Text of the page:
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  • Writer's pictureRabbi Jeffrey L. Falick


During a recent adult class conversation, I asked participants for their best guesses about the number of Jews who lived in Germany in 1935. That was the year when the Reich Citizenship Law and the Law for the Protection of German Blood and German Honor—better known as the Nuremberg Laws—went into effect. It was the beginning of the end for German and, ultimately, the entire European Jewish population.

After revealing that the total 1935 German population numbered 67 million, most participants threw out Jewish population numbers of millions or more. It’s natural that we should think that the Jews had a large presence in Germany, at least large enough that German antisemites could call their entire nation’s attention to them. In fact, the population of German Jews in 1935 was approximately 505,000. That’s a bit under three-quarters of one percent. The very largest Jewish community in Germany was Berlin with a whopping 160,000.

Aside from being a significant statistic from Jewish history, what relevance does this have today?

It’s a reminder that when populists seek to manipulate a people’s fear, distrust or discomfort with some minority it is not even necessary that any of their audience know or have ever had any contact with a member of the targeted minority. I was reminded of that this morning when I learned about yet another attempt to manipulate fear by targeting transgender people. It happened just last week when Kansas state legislators voted to enact an almost complete ban on any recognition of or related medical care for most trans people, including those well into their twenties.

Using the admittedly faulty logic that generated incorrect guesses about the German Jewish population in 1935, one would think that there were millions and millions of trans people in the United States. The correct answer is actually that there are just under one million adult Americans who identify as trans. That’s two-tenths of one percent.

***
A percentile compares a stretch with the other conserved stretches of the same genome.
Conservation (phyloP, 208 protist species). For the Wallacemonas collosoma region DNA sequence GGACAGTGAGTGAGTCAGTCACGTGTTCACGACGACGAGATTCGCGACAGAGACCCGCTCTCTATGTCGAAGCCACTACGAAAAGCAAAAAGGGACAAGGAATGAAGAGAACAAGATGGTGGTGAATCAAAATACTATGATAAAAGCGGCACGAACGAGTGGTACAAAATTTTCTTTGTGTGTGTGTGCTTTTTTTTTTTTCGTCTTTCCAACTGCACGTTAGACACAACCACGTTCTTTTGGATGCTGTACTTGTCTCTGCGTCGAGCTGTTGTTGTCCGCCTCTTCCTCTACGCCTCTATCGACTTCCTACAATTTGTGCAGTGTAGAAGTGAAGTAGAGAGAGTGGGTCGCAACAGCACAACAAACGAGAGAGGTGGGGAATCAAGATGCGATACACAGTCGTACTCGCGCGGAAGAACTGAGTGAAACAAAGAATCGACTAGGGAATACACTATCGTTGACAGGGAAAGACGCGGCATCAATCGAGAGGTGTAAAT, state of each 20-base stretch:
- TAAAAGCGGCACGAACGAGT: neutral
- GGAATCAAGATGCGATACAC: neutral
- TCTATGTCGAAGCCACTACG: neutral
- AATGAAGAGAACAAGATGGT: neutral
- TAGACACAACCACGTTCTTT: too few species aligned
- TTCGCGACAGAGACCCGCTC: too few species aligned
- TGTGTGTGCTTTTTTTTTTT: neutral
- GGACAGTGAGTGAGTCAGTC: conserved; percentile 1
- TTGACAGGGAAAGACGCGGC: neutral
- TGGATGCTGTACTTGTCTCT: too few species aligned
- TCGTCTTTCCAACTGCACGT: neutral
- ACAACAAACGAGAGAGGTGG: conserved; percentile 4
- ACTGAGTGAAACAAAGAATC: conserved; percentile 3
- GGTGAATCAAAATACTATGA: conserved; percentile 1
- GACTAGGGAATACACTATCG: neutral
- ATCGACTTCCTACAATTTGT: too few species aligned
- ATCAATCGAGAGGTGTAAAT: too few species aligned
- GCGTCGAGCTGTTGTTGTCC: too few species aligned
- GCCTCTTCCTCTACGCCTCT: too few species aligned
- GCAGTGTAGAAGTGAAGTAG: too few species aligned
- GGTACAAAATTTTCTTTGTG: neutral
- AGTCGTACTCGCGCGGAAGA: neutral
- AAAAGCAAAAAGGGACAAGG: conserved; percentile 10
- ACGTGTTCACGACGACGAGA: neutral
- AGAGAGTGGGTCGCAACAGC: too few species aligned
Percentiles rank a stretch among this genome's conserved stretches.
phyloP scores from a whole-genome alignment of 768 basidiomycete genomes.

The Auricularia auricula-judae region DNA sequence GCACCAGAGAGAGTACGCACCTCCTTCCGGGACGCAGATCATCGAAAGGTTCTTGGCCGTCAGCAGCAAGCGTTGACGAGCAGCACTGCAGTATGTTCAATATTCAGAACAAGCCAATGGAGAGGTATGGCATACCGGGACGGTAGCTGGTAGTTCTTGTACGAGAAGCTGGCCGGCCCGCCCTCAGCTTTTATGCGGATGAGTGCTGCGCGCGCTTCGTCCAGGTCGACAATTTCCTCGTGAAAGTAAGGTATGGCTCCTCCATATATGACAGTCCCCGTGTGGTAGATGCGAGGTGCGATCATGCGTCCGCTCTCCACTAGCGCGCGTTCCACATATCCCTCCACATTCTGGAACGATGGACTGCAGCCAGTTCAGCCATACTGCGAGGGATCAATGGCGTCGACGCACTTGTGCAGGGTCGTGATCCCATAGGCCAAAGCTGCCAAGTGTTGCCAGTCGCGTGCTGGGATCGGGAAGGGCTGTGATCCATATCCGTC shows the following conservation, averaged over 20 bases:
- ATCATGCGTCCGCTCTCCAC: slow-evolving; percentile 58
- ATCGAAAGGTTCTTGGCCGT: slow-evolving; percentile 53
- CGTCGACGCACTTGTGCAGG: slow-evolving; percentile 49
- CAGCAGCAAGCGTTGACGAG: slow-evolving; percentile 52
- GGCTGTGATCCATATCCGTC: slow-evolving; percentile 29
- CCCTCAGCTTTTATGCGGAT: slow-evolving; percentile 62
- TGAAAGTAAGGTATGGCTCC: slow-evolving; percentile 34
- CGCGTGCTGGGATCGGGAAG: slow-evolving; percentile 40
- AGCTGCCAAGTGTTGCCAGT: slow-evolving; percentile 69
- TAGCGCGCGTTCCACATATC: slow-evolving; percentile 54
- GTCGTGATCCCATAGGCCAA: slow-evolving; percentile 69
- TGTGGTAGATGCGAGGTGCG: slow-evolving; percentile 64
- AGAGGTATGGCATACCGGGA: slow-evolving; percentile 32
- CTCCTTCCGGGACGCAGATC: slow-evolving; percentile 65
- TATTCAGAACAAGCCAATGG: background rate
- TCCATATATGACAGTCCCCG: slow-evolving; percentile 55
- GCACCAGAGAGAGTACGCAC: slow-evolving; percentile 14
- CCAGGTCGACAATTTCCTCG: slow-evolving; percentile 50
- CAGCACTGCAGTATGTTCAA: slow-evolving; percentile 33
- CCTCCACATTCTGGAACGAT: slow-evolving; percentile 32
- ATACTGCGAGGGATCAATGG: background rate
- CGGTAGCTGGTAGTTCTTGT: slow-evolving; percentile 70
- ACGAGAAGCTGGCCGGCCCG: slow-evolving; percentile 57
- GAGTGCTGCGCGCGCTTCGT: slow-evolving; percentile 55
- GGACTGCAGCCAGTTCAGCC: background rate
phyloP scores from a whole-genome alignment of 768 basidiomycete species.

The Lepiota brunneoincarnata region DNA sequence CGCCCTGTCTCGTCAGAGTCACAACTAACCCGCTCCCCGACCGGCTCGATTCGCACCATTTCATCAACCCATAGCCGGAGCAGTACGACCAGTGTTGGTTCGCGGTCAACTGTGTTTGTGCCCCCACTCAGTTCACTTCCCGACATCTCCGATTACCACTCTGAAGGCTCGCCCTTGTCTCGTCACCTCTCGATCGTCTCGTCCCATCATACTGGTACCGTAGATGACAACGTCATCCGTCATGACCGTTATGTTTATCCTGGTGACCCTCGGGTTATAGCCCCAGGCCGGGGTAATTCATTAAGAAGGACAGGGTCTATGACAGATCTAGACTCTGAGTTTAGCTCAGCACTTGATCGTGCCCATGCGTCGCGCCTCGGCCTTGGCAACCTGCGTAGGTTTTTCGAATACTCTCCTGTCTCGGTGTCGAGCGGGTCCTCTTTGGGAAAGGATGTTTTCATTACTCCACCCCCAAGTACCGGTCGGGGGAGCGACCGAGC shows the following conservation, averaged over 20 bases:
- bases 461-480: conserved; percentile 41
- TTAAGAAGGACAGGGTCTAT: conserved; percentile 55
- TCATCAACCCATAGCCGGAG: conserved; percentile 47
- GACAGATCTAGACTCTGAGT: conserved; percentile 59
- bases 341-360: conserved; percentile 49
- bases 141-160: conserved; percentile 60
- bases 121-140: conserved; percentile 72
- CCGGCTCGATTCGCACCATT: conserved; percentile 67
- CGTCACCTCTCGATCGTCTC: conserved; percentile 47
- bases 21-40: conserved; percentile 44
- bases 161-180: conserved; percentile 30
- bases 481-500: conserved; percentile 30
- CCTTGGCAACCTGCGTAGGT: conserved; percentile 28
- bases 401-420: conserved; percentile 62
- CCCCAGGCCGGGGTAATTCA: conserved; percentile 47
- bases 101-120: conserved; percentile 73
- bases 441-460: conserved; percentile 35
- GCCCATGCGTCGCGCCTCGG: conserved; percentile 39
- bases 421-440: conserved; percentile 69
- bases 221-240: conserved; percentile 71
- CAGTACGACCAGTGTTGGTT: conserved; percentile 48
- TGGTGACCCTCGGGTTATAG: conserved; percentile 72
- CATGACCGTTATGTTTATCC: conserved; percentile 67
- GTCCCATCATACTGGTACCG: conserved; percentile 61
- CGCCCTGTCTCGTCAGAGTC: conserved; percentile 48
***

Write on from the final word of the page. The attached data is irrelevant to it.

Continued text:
I want to be very clear. It should not matter whether there are one or one hundred million trans people. Their numbers do not determine whether they should enjoy full human rights and dignity. Hate is never acceptable, regardless of the population size of victims. That should go without saying, but in 2023 I feel it needs to be said. I choose to bring it up because there is something to be learned from the outrageous disproportionality between the smallness of the trans population and the never-ending focus on the threats that they supposedly represent. 

Just as in 1935 Germany, these are the kind of numbers that should enable any thinking person to easily unmask the real motivations of those who are ginning up the atmosphere of fear and suspicion around what is actually a tiny and extremely vulnerable population. This manipulation of hatred—in exchange for power—should be so crudely obvious that no one could buy into it. 

And yet so many do.

Their fear drives them to cheer on (and support at the ballot) the performative pearl-clutching of politicians and preachers who, in turn, crush the dignity and imperil the lives of real human beings. How easily they swallow the obviously manufactured fear of the Other. Very quickly, anti-trans rhetoric spreads from leaders to hate groups to violent individuals bent on physical harm. Just check out the statistics on violent crimes against trans people, especially trans people of color.

The battle cry of the new right is “anti-wokeism.” It will take current and future scholars lifetimes to unpack the various layers of this dangerous nonsense. But really, we already know what it’s all about. Whether the “anti-woke” are racist, antisemitic, misogynistic, homophobic, transphobic or any other variety of hater or manipulator of hate, what unites them all is their easy defiance of the supreme ethic of humanism, that every person is entitled to freedom and dignity.

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